A commitment to social transformation in Latin America // University World News, London

By Michaela Martin and Pedro Henriquez Guajardo

 

Enrolments in higher education in the Latin American and the Caribbean (LAC) region have increased from 1.8 million students at the beginning of the 1970s to 24 million in 2015. According to estimates, the participation rate in the region is currently around 48% on average, but there are major differences in participation across the LAC countries. 

The vast expansion of higher education is due to the increase in students from all backgrounds gaining an upper secondary education in many of the 33 LAC countries, but also to the growth of the middle classes, who strongly view higher education as an opportunity for social mobility. This expansion has increased both the diversity of higher education institutions and the diversity of students, many of whom today are first generation students.

The LAC region is economically dynamic, but the economy of Latin American countries has also been hit by recurrent economic crises and more recently by an overall recession in economic growth. 

Countries like Argentina and Brazil face economic austerity measures that constrain public funding and therefore the capacity of the state to support the expansion of the higher education sector. Other countries such as Venezuela, Colombia and Nicaragua have experienced past or recent periods of civil war or social unrest, with politically highly divided societies.

The region is also marked by high levels of social inequality, in particular experienced by people of indigenous and Afro-descendent origin. While the total population in Latin America was estimated at 577 million people in 2015, the indigenous population is approximately 8%, while the Afro-descendent population is 22% in total. 

But there is a growing public awareness in the region that higher education is necessary to improve the social condition of disadvantaged groups, including indigenous and Afro-descendent people.

Quality assurance

In line with Sustainable Development Goal Four of the UN international agenda, the objective for higher education in the region is quality with equitable access. Quality assurance systems have been in place for several decades in most LAC countries. In general, these have helped to increase public assurance that institutions fulfil the commitments made to their students and society.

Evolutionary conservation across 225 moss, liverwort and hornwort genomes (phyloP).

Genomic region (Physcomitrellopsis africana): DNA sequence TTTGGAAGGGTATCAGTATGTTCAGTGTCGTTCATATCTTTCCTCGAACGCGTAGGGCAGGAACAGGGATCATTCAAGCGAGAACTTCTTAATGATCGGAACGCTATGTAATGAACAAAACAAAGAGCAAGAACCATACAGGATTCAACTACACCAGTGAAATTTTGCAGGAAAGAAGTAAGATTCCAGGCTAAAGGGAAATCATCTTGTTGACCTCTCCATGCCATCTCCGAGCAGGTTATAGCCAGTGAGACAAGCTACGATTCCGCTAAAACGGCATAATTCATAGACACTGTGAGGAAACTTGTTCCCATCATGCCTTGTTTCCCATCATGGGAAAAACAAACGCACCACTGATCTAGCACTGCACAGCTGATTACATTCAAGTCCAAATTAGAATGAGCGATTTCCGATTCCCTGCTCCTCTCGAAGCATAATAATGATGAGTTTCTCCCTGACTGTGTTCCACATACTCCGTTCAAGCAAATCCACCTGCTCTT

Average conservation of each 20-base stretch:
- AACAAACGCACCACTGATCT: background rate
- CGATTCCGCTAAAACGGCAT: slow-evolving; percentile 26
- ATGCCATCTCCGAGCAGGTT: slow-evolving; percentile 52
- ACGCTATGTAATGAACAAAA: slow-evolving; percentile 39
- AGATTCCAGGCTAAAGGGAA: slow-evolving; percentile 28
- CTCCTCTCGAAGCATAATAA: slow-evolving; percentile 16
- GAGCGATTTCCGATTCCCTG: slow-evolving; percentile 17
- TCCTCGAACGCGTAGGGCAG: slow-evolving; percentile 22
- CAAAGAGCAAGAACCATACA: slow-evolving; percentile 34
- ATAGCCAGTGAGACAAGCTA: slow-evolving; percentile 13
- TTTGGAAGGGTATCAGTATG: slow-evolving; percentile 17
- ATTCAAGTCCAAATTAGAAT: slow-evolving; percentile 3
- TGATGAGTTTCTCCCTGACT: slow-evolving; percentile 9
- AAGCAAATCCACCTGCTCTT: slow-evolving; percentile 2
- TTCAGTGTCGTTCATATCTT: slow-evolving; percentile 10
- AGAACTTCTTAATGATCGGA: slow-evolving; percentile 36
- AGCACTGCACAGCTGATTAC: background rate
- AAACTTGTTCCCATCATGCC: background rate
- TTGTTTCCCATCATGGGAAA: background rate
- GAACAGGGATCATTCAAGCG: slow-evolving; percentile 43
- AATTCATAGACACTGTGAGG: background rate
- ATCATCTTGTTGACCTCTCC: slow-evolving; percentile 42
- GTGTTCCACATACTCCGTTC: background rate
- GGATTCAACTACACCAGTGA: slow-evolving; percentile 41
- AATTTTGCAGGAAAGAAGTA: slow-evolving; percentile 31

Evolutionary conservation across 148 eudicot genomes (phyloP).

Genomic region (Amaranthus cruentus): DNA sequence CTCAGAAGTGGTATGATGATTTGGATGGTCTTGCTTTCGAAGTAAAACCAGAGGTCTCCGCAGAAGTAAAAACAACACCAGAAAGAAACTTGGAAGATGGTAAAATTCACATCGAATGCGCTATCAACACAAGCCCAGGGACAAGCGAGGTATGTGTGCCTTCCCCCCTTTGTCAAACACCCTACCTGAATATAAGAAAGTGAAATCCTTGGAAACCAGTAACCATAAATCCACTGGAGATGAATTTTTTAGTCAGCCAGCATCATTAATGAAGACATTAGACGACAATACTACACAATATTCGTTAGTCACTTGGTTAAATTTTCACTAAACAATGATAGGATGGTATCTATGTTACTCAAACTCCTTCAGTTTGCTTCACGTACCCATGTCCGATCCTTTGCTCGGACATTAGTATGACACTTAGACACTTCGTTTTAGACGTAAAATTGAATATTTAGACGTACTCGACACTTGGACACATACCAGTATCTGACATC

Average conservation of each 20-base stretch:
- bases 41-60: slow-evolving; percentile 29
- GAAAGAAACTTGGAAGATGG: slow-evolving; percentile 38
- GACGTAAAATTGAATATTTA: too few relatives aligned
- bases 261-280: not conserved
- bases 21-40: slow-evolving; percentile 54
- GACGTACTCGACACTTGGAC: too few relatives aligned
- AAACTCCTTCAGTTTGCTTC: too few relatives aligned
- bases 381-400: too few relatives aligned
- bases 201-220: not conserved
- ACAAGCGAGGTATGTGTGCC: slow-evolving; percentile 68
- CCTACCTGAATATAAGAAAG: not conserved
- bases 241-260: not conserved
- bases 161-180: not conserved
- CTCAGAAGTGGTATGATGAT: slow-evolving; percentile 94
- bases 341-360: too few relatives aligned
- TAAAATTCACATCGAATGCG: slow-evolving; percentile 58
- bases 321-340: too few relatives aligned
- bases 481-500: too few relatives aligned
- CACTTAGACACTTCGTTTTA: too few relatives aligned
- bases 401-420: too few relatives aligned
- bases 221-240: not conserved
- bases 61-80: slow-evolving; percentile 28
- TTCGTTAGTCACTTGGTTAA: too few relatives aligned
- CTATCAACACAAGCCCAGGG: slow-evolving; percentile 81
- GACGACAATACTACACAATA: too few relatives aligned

But there is also a growing awareness that a new generation of quality assurance systems needs to be developed. These would focus less on the external accreditation of the many higher education institutions and even more study programmes, but rather recognise the capacity of higher education institutions to manage their own quality and certify this institutional capacity for quality assurance.

The third Regional Conference on Higher Education (CRES 2018) was organised within this context by the UNESCO International Institute for Higher Education in Latin America and the Caribbean (UNESCO-IESALC), the National University of Córdoba, the Argentinian National Inter-University Council (CIN) and the Secretariat of University Policies (SPU) of the Ministry of Education of Argentina. 

It took place from 11 to 14 June in Córdoba, Argentina, and brought together several thousand participants, comprising ministerial officials, university leaders, academics, administrative staff, students, higher education networks and professional associations.

The conference was the third of this type over the past 30 years. It followed the first Regional Conference on Higher Education that was held in Havana, Cuba, in 1996 and the second Regional Conference in Cartagena de Indias, Colombia, in 2008. 

It was organised to allow participatory discussion through the organisation of fora and debates focussing on the actual state of higher education in Latin America, its strengths and weaknesses, its history and evolution, as well as on improvements and achievements.

Higher education as a public good

The conference followed the rubric that higher education is a public good, a human and universal right and that it is the responsibility of governments to support it financially. 

Therefore, discussions on the role of higher education for social development, its contribution to the sustainable development goals of the UN, the relationship of higher education and the state, responsible autonomy and accountability were included on the agenda.

A wide range of other topics was also covered, such as the internationalisation of higher education and regional integration, equitable access to higher education, the social mobility of higher education graduates, the creation of flexible learning pathways for students and the development of the scientific and technological capacity needed to solve the many issues that LAC societies currently face.

Presentations, fora and debates were conducted in a highly participative format with many opportunities for exchange among the different actor groups represented. The many contributions made were brought together in a Declaration which supports the transformational role of higher education in the region and academic autonomy and freedom, among other pledges. 

This will serve as a guideline for the development of higher education in the Latin American and the Caribbean region.

Michaela Martin is a programme specialist at the UNESCO International Institute for Educational Planning, and Pedro Henriquez Guajardo is director of the UNESCO International Institute for Higher Education in Latin America and the Caribbean (Instituto Internacional de la Unesco para la Educación Superior en América Latina y el Caribe) or UNESCO-IESALC.

Source: University World News / from the original article A commitment to social transformation in Latin America

 

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